La Scena Musicale

Sunday, 20 April 2014

Guardian Editor Rusbridger Plays Chopin

See video here.

The power of music is undeniable. So many millions have been inspired by it, consumed by it, consoled by it, etc. Many more have marched off to war to the sound of it, been called into battle by the fanfares of a bugle, or played to eternal rest by the mournful sound of that same bugle.

If one has been introduced to music at an early age it often remains a joy and a wonder one's whole life, no matter what else has transpired. Alan Rusbridger is a typical case. He is a man who studied piano and clarinet when he was young but settled on a career as a journalist. In fact, he rose through the ranks to become the editor of the Guardian, one of the world's great newspapers. And yet the love of music never left him. More than that, he suddenly realized in his mid-50's that not only did he want to play again but that he wanted to play well. He found a teacher and set as his goal mastering Chopin's notoriously difficult Ballade in g minor Op. 23.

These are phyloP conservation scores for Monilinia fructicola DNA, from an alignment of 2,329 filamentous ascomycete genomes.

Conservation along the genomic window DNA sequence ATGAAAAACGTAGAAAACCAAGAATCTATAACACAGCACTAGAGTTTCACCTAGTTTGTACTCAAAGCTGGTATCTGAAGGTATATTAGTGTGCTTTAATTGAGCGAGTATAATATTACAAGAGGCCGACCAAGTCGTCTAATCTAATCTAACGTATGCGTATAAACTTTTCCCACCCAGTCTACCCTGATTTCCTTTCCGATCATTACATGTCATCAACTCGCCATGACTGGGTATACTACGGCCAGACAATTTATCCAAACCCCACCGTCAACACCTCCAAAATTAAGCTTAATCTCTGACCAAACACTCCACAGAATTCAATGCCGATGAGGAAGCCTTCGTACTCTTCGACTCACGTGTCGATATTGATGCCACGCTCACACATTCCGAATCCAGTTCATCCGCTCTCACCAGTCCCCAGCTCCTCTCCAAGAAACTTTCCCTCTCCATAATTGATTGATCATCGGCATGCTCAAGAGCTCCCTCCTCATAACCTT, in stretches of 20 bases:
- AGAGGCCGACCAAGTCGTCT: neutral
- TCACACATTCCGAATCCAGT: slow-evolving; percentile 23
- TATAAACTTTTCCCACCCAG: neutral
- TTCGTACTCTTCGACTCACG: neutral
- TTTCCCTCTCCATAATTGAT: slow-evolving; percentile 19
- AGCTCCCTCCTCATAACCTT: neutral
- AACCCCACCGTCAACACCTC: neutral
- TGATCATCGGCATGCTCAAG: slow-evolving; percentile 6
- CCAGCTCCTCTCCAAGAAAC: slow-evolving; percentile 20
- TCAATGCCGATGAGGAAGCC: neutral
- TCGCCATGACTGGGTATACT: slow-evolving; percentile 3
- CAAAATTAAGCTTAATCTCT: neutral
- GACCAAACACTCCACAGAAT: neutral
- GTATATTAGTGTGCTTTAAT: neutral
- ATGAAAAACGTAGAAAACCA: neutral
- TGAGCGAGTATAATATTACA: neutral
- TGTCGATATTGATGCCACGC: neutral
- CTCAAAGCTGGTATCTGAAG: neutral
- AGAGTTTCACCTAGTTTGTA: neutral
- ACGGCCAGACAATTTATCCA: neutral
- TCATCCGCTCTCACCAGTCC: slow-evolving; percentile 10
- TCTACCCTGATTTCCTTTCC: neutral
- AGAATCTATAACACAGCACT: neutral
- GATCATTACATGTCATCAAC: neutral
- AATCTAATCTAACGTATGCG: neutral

Rusbridger himself tells the story of his late-life quest to master Chopin in his wonderful book Play It Again. It is a unique and brilliant book that gets inside the art of music in ways that no other book has quite managed. Rusbridger may be an "amateur" but his insights are on the highest professional level. His analysis of the Ballade Op. 23 is the best of its kind, as Rusbridger supplements his own perceptions with those of professionals on the order of Murray Perahia, Alfred Brendel, Stephen Hough and Emmanuel Ax.

But don't stop at reading the book. There is much more to be enjoyed at Rusbridger's website It includes the score (with annotations) of the Ballade Op. 23, video and audio interviews with some of the illustrious pianists Rusbridger consulted on his artistic journey, and much more.

For more on Rusbridger's book read Robert Winter's excellent review in the New York Review of Books. (

I came away from total immersion in Rusbridger and Chopin inspired by what an inquiring mind can do, and encouraged also by the idea that music is a never-ending source of fascination and pleasure. And yes, of course, let's not forget Chopin. Rusbridger's story is about himself, and about achieving goals he has set for himself. But what makes his journey worthwhile is the quality of the music he is trying so hard to master. On his journey Rusbridger learns a lot about himself but he learns even more about Op. 23. And to learn to play Op. 23 if not perfectly at least pretty well is to come much closer to understanding the music and the composer than even well-informed listening can do.

Paul E. Robinson

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